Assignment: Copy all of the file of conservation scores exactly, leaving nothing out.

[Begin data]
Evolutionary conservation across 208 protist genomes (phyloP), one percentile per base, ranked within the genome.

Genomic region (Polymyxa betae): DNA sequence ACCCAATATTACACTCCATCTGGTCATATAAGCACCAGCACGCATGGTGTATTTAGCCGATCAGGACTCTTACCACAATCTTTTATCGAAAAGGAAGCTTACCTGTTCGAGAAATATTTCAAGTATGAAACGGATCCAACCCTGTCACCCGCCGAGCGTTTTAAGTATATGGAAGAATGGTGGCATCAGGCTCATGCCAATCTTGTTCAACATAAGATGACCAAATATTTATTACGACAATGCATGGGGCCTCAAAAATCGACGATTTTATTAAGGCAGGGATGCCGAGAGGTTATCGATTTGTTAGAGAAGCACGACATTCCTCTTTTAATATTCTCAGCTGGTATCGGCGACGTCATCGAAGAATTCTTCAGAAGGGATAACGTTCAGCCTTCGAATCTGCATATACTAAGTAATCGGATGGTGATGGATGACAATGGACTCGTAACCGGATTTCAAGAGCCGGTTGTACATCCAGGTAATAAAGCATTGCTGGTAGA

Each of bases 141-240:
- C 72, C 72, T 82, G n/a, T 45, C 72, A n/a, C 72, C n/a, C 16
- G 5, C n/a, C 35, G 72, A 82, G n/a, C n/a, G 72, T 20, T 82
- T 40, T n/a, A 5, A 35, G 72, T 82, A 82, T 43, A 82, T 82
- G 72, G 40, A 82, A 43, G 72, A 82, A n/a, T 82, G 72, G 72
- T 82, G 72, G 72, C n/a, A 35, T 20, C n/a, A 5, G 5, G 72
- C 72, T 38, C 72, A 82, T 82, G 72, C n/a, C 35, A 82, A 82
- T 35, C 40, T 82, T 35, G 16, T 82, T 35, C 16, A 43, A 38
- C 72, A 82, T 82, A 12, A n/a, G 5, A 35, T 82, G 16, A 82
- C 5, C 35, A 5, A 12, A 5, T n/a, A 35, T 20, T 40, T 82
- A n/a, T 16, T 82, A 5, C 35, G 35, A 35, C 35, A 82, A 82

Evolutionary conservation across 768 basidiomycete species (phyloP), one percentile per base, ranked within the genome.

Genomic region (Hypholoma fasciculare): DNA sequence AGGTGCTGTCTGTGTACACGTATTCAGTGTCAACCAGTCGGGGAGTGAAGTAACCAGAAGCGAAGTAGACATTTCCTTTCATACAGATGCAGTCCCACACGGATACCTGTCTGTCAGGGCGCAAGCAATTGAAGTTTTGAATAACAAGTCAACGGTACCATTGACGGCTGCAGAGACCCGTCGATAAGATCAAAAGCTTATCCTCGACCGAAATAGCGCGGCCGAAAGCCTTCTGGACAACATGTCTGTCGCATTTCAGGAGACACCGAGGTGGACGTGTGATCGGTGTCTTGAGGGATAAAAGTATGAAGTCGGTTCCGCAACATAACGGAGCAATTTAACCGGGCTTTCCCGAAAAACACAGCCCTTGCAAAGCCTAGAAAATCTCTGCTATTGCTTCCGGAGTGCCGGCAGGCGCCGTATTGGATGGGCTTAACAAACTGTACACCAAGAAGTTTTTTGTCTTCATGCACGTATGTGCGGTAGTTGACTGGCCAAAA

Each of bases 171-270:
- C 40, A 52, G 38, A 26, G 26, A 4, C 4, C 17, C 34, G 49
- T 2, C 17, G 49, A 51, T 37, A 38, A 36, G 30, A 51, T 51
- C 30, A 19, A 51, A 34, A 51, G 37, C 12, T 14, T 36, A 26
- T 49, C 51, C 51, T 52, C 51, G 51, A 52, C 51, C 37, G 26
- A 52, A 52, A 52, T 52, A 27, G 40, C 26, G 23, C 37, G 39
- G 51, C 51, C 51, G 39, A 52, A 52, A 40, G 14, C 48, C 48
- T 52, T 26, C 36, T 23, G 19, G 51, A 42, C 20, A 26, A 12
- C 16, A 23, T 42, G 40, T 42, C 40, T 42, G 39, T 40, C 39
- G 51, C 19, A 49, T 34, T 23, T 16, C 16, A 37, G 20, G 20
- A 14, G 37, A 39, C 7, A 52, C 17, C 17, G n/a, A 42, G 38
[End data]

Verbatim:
Evolutionary conservation across 208 protist genomes (phyloP), one percentile per base, ranked within the genome.

Genomic region (Polymyxa betae): DNA sequence ACCCAATATTACACTCCATCTGGTCATATAAGCACCAGCACGCATGGTGTATTTAGCCGATCAGGACTCTTACCACAATCTTTTATCGAAAAGGAAGCTTACCTGTTCGAGAAATATTTCAAGTATGAAACGGATCCAACCCTGTCACCCGCCGAGCGTTTTAAGTATATGGAAGAATGGTGGCATCAGGCTCATGCCAATCTTGTTCAACATAAGATGACCAAATATTTATTACGACAATGCATGGGGCCTCAAAAATCGACGATTTTATTAAGGCAGGGATGCCGAGAGGTTATCGATTTGTTAGAGAAGCACGACATTCCTCTTTTAATATTCTCAGCTGGTATCGGCGACGTCATCGAAGAATTCTTCAGAAGGGATAACGTTCAGCCTTCGAATCTGCATATACTAAGTAATCGGATGGTGATGGATGACAATGGACTCGTAACCGGATTTCAAGAGCCGGTTGTACATCCAGGTAATAAAGCATTGCTGGTAGA

Each of bases 141-240:
- C 72, C 72, T 82, G n/a, T 45, C 72, A n/a, C 72, C n/a, C 16
- G 5, C n/a, C 35, G 72, A 82, G n/a, C n/a, G 72, T 20, T 82
- T 40, T n/a, A 5, A 35, G 72, T 82, A 82, T 43, A 82, T 82
- G 72, G 40, A 82, A 43, G 72, A 82, A n/a, T 82, G 72, G 72
- T 82, G 72, G 72, C n/a, A 35, T 20, C n/a, A 5, G 5, G 72
- C 72, T 38, C 72, A 82, T 82, G 72, C n/a, C 35, A 82, A 82
- T 35, C 40, T 82, T 35, G 16, T 82, T 35, C 16, A 43, A 38
- C 72, A 82, T 82, A 12, A n/a, G 5, A 35, T 82, G 16, A 82
- C 5, C 35, A 5, A 12, A 5, T n/a, A 35, T 20, T 40, T 82
- A n/a, T 16, T 82, A 5, C 35, G 35, A 35, C 35, A 82, A 82

Evolutionary conservation across 768 basidiomycete species (phyloP), one percentile per base, ranked within the genome.

Genomic region (Hypholoma fasciculare): DNA sequence AGGTGCTGTCTGTGTACACGTATTCAGTGTCAACCAGTCGGGGAGTGAAGTAACCAGAAGCGAAGTAGACATTTCCTTTCATACAGATGCAGTCCCACACGGATACCTGTCTGTCAGGGCGCAAGCAATTGAAGTTTTGAATAACAAGTCAACGGTACCATTGACGGCTGCAGAGACCCGTCGATAAGATCAAAAGCTTATCCTCGACCGAAATAGCGCGGCCGAAAGCCTTCTGGACAACATGTCTGTCGCATTTCAGGAGACACCGAGGTGGACGTGTGATCGGTGTCTTGAGGGATAAAAGTATGAAGTCGGTTCCGCAACATAACGGAGCAATTTAACCGGGCTTTCCCGAAAAACACAGCCCTTGCAAAGCCTAGAAAATCTCTGCTATTGCTTCCGGAGTGCCGGCAGGCGCCGTATTGGATGGGCTTAACAAACTGTACACCAAGAAGTTTTTTGTCTTCATGCACGTATGTGCGGTAGTTGACTGGCCAAAA

Each of bases 171-270:
- C 40, A 52, G 38, A 26, G 26, A 4, C 4, C 17, C 34, G 49
- T 2, C 17, G 49, A 51, T 37, A 38, A 36, G 30, A 51, T 51
- C 30, A 19, A 51, A 34, A 51, G 37, C 12, T 14, T 36, A 26
- T 49, C 51, C 51, T 52, C 51, G 51, A 52, C 51, C 37, G 26
- A 52, A 52, A 52, T 52, A 27, G 40, C 26, G 23, C 37, G 39
- G 51, C 51, C 51, G 39, A 52, A 52, A 40, G 14, C 48, C 48
- T 52, T 26, C 36, T 23, G 19, G 51, A 42, C 20, A 26, A 12
- C 16, A 23, T 42, G 40, T 42, C 40, T 42, G 39, T 40, C 39
- G 51, C 19, A 49, T 34, T 23, T 16, C 16, A 37, G 20, G 20
- A 14, G 37, A 39, C 7, A 52, C 17, C 17, G n/a, A 42, G 38